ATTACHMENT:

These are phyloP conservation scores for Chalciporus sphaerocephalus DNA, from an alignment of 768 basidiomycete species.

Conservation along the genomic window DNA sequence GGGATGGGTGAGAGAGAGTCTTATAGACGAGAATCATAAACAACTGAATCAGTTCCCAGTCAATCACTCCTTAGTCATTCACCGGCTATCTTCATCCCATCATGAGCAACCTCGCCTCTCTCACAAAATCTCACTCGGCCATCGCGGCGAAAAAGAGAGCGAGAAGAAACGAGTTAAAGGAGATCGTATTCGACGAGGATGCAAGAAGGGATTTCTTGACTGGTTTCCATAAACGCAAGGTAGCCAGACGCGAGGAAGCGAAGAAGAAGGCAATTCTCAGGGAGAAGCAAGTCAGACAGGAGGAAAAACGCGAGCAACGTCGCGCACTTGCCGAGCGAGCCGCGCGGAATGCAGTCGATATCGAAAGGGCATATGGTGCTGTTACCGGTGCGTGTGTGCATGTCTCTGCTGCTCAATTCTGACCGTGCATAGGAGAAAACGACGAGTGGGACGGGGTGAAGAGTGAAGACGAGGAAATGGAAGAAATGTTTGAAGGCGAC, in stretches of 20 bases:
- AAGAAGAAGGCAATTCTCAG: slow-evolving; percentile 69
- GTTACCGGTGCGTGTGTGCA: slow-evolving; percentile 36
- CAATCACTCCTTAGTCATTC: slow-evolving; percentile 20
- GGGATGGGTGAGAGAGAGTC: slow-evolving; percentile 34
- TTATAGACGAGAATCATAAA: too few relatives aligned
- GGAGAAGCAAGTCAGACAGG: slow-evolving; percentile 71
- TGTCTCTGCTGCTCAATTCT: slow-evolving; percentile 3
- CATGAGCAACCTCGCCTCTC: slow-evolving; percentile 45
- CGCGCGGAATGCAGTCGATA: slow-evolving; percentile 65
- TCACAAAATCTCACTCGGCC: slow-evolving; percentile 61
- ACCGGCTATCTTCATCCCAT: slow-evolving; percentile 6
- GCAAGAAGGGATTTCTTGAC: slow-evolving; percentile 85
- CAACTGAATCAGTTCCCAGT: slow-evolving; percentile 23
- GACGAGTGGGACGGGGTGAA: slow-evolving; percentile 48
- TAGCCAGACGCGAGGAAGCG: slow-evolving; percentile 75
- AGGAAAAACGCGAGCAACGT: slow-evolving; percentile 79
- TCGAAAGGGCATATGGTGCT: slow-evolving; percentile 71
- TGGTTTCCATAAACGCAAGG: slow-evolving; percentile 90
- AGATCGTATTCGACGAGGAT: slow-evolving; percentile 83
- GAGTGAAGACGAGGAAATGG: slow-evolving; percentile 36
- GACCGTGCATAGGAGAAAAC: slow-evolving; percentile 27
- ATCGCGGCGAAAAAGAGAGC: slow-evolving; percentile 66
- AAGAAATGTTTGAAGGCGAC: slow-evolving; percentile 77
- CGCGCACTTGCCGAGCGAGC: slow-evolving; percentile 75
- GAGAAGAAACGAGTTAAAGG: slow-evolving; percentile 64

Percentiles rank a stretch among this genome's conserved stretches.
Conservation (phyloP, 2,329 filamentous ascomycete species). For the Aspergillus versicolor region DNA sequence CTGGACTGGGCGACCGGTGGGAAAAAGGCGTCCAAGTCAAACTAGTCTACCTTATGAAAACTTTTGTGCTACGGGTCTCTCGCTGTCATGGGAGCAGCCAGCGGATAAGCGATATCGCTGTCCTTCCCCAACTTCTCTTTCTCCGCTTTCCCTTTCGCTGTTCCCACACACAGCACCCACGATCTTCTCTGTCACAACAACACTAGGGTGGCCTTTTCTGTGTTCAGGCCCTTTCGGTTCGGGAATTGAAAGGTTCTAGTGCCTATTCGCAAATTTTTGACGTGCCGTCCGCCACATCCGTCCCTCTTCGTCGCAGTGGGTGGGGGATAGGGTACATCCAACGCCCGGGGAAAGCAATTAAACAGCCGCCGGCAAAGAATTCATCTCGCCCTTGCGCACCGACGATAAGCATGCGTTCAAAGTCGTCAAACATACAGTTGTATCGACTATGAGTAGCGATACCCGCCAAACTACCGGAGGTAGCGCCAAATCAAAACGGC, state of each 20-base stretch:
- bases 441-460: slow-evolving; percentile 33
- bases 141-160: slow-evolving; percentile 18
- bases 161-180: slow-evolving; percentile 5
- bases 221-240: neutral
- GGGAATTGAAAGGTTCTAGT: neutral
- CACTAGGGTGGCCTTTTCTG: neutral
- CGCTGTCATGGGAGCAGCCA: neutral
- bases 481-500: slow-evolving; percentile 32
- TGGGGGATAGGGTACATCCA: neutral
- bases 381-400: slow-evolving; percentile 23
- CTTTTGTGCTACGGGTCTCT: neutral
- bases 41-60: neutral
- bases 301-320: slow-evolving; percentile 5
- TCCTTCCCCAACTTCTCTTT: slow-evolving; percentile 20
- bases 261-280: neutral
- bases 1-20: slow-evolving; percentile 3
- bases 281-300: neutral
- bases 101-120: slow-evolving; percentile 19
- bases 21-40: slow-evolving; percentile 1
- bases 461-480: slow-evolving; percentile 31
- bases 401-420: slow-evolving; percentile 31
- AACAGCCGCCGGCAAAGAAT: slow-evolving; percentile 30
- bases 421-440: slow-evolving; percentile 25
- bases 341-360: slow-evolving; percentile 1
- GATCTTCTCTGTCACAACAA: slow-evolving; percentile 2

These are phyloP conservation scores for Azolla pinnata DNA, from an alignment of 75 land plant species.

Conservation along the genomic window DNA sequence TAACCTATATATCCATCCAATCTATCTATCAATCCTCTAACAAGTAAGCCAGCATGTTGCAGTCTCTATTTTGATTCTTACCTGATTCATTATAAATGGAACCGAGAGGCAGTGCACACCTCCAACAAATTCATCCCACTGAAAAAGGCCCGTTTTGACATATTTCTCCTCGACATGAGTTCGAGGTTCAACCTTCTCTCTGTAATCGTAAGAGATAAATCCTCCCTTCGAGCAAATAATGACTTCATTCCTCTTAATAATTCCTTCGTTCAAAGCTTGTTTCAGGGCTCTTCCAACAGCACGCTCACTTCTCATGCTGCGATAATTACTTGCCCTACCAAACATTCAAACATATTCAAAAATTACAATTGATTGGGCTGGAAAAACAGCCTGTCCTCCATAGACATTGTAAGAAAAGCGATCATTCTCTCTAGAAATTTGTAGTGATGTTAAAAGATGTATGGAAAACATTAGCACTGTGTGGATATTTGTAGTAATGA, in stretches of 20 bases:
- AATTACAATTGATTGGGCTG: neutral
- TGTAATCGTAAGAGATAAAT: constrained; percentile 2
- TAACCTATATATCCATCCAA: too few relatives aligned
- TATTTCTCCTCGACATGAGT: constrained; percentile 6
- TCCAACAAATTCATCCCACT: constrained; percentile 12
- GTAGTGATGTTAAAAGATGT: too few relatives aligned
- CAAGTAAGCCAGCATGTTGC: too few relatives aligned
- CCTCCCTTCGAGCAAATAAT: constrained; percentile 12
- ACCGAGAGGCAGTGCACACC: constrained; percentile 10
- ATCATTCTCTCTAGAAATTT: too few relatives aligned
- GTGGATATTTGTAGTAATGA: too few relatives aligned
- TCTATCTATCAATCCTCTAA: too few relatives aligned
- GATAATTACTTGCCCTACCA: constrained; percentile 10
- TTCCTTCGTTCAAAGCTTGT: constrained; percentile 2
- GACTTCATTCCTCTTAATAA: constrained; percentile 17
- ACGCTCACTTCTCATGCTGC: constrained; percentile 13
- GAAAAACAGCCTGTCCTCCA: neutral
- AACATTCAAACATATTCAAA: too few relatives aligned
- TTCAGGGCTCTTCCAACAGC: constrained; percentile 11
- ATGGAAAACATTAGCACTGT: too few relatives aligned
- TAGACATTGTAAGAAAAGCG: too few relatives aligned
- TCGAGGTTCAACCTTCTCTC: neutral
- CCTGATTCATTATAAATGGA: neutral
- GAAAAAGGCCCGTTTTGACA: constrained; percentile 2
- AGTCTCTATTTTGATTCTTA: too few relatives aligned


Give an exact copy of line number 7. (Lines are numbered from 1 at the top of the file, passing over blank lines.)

- TTATAGACGAGAATCATAAA: too few relatives aligned